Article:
KUALA LUMPUR – The implementation of the Goods and Services Tax (GST) next year will cushion the impact of falling crude oil prices, says Minister in Prime Minister’s office, Datuk Seri Idris Jala.
He said the government was well prepared to handle a situation where oil prices dip below US$70 per barrel. Yesterday, global crude oil prices dropped to RM240 (US$69) per barrel.
“It will benefit our country as it will trigger other sectors such as tourism and financials to grow while the export segment will be more competitive,” said Idris, who is also Chief Executive Officer of the Performance Management and Delivery Unit.
Speaking during a question and answer session at the 6th Young Corporate Malaysian Summit here today, he said low oil prices may have caused public panic.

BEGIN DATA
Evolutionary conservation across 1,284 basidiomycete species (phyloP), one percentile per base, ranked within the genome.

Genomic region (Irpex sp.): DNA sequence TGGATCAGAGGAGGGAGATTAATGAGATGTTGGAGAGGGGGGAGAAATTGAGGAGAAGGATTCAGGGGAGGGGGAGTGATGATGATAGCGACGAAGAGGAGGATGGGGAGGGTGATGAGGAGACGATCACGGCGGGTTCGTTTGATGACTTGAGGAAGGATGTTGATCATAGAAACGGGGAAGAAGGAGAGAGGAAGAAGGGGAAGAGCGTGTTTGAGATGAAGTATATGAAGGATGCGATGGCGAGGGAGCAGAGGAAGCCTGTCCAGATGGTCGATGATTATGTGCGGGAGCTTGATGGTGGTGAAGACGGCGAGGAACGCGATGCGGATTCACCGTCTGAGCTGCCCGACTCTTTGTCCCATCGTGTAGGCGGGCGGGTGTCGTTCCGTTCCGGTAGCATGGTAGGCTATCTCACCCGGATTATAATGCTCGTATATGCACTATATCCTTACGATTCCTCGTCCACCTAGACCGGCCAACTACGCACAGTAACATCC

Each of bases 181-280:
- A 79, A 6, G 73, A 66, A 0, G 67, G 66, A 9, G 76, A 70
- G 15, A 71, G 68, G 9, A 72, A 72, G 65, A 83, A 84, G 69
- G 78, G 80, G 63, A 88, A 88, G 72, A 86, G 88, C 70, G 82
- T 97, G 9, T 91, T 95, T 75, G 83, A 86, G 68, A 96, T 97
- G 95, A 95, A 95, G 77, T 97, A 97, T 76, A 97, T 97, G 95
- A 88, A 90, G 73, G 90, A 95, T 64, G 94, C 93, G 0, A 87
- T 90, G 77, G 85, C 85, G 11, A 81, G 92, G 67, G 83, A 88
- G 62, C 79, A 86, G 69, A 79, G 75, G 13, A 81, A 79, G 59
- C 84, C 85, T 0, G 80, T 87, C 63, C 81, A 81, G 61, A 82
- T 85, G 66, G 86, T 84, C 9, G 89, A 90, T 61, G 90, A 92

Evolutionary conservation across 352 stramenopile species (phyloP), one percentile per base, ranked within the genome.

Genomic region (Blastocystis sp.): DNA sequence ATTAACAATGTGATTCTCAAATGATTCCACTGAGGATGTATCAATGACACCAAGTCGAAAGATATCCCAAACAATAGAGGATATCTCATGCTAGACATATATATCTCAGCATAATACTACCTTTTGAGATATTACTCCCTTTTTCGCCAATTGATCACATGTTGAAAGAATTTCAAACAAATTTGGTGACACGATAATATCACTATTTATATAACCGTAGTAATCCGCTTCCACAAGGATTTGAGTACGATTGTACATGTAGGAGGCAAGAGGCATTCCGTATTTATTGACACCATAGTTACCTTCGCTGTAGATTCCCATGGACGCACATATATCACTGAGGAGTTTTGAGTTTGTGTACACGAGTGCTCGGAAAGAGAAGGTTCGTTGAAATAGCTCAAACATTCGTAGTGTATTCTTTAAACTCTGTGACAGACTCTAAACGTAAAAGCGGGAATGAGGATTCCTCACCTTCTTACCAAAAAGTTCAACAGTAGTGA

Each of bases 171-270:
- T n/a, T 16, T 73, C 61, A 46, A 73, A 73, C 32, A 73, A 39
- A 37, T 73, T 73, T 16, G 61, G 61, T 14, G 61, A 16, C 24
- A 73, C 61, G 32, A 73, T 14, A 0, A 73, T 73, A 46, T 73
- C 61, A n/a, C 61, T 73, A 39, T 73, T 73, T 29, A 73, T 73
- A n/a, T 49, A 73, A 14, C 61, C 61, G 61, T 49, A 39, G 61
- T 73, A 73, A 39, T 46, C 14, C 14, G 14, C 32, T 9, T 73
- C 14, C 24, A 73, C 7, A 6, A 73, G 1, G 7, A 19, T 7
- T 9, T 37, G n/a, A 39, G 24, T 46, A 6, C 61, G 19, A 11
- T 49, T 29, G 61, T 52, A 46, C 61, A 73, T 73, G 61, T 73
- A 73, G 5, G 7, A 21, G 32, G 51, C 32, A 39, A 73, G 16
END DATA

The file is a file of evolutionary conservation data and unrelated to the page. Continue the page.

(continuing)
“But looking from a different perspective, the impact is, no more subsidies for oils, and revenue will be less but it would be complemented by the savings derived from reducing or withdrawing subsidies all together,” he said.
He also noted that in line with making Malaysia a hub for oilfield services and equipment in 2020, the industry should boost its downstream and upstream activities.
Meanwhile, Shell Malaysia Chairman Iain Lo said the Malaysian oil and gas (O&G) market has grown over time, however, it was not considered as a matured market as expertise and services were still imported,” Lo said.
On outlook, he said Malaysia remained an attractive destination due to its stable fiscal regime.
“It becomes the source of attractiveness, it is more stable unlike certain countries where companies get smacked with new taxes if they think the company has gained a lot,” Lo said.
Besides, he said the production sharing contract between the government and industry players was the key to attracting big oil and gas players into the Malaysian market. – BERNAMA